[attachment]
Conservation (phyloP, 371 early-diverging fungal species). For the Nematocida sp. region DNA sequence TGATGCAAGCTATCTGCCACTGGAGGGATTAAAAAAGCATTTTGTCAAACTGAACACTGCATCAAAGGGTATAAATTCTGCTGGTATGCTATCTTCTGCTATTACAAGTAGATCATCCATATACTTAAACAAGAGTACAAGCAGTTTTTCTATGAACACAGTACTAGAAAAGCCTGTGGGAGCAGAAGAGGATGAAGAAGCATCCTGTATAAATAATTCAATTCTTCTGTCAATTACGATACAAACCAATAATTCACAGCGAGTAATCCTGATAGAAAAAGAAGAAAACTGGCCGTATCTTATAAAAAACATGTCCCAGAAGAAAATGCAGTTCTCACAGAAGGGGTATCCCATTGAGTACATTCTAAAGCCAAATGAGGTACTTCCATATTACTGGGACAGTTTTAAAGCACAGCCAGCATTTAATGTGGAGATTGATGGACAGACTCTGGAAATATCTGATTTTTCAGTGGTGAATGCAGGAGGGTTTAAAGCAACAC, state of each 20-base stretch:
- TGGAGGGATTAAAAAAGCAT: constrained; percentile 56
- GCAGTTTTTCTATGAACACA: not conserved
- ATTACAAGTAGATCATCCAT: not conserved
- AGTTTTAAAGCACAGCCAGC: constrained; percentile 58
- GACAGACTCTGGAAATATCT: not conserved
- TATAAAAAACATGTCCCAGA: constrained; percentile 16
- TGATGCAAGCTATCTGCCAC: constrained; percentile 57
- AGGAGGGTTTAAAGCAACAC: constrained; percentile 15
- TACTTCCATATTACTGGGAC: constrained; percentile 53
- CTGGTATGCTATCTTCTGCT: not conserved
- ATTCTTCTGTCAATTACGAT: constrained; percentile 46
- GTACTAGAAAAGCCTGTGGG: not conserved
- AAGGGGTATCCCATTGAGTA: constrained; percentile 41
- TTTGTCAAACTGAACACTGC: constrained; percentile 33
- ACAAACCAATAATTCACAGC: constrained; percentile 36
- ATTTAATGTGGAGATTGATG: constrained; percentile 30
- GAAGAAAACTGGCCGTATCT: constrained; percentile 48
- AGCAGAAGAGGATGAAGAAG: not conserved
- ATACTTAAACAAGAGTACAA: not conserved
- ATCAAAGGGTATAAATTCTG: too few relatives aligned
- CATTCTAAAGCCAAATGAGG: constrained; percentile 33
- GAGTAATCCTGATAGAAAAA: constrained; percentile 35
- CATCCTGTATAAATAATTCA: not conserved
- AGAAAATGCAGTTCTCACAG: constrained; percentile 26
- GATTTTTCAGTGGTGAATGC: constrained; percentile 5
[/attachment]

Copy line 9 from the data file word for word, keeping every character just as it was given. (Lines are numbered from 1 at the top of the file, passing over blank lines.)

- AGGAGGGTTTAAAGCAACAC: constrained; percentile 15